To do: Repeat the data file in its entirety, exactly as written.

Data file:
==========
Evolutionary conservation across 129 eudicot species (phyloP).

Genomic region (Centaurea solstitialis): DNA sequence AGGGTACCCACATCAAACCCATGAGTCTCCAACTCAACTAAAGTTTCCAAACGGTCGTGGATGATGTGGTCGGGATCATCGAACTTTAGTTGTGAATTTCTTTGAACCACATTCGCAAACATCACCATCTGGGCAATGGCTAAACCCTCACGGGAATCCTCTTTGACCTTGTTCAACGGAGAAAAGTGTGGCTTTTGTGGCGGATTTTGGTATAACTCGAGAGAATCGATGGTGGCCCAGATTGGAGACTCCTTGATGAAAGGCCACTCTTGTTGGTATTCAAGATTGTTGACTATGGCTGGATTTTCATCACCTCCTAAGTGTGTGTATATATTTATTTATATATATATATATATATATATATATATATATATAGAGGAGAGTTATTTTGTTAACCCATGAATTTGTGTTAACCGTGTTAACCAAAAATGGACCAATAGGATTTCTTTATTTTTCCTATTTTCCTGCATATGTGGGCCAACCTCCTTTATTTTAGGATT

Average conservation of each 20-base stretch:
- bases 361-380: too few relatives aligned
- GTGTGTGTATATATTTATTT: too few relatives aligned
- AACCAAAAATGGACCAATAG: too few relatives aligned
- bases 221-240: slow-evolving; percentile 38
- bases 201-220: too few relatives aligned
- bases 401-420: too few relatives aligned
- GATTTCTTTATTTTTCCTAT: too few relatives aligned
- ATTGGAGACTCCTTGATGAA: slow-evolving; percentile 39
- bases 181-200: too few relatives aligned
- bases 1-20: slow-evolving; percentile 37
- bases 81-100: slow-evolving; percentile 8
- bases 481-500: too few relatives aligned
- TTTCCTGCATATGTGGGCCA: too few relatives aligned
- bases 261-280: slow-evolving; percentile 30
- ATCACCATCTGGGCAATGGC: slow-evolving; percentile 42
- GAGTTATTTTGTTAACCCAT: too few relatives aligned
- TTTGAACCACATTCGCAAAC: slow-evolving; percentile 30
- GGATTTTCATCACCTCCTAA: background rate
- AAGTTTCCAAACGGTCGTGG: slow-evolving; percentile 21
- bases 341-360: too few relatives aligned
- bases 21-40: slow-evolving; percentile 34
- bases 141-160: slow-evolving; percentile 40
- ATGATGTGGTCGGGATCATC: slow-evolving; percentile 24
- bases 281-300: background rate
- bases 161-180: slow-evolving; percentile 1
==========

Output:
Evolutionary conservation across 129 eudicot species (phyloP).

Genomic region (Centaurea solstitialis): DNA sequence AGGGTACCCACATCAAACCCATGAGTCTCCAACTCAACTAAAGTTTCCAAACGGTCGTGGATGATGTGGTCGGGATCATCGAACTTTAGTTGTGAATTTCTTTGAACCACATTCGCAAACATCACCATCTGGGCAATGGCTAAACCCTCACGGGAATCCTCTTTGACCTTGTTCAACGGAGAAAAGTGTGGCTTTTGTGGCGGATTTTGGTATAACTCGAGAGAATCGATGGTGGCCCAGATTGGAGACTCCTTGATGAAAGGCCACTCTTGTTGGTATTCAAGATTGTTGACTATGGCTGGATTTTCATCACCTCCTAAGTGTGTGTATATATTTATTTATATATATATATATATATATATATATATATATATAGAGGAGAGTTATTTTGTTAACCCATGAATTTGTGTTAACCGTGTTAACCAAAAATGGACCAATAGGATTTCTTTATTTTTCCTATTTTCCTGCATATGTGGGCCAACCTCCTTTATTTTAGGATT

Average conservation of each 20-base stretch:
- bases 361-380: too few relatives aligned
- GTGTGTGTATATATTTATTT: too few relatives aligned
- AACCAAAAATGGACCAATAG: too few relatives aligned
- bases 221-240: slow-evolving; percentile 38
- bases 201-220: too few relatives aligned
- bases 401-420: too few relatives aligned
- GATTTCTTTATTTTTCCTAT: too few relatives aligned
- ATTGGAGACTCCTTGATGAA: slow-evolving; percentile 39
- bases 181-200: too few relatives aligned
- bases 1-20: slow-evolving; percentile 37
- bases 81-100: slow-evolving; percentile 8
- bases 481-500: too few relatives aligned
- TTTCCTGCATATGTGGGCCA: too few relatives aligned
- bases 261-280: slow-evolving; percentile 30
- ATCACCATCTGGGCAATGGC: slow-evolving; percentile 42
- GAGTTATTTTGTTAACCCAT: too few relatives aligned
- TTTGAACCACATTCGCAAAC: slow-evolving; percentile 30
- GGATTTTCATCACCTCCTAA: background rate
- AAGTTTCCAAACGGTCGTGG: slow-evolving; percentile 21
- bases 341-360: too few relatives aligned
- bases 21-40: slow-evolving; percentile 34
- bases 141-160: slow-evolving; percentile 40
- ATGATGTGGTCGGGATCATC: slow-evolving; percentile 24
- bases 281-300: background rate
- bases 161-180: slow-evolving; percentile 1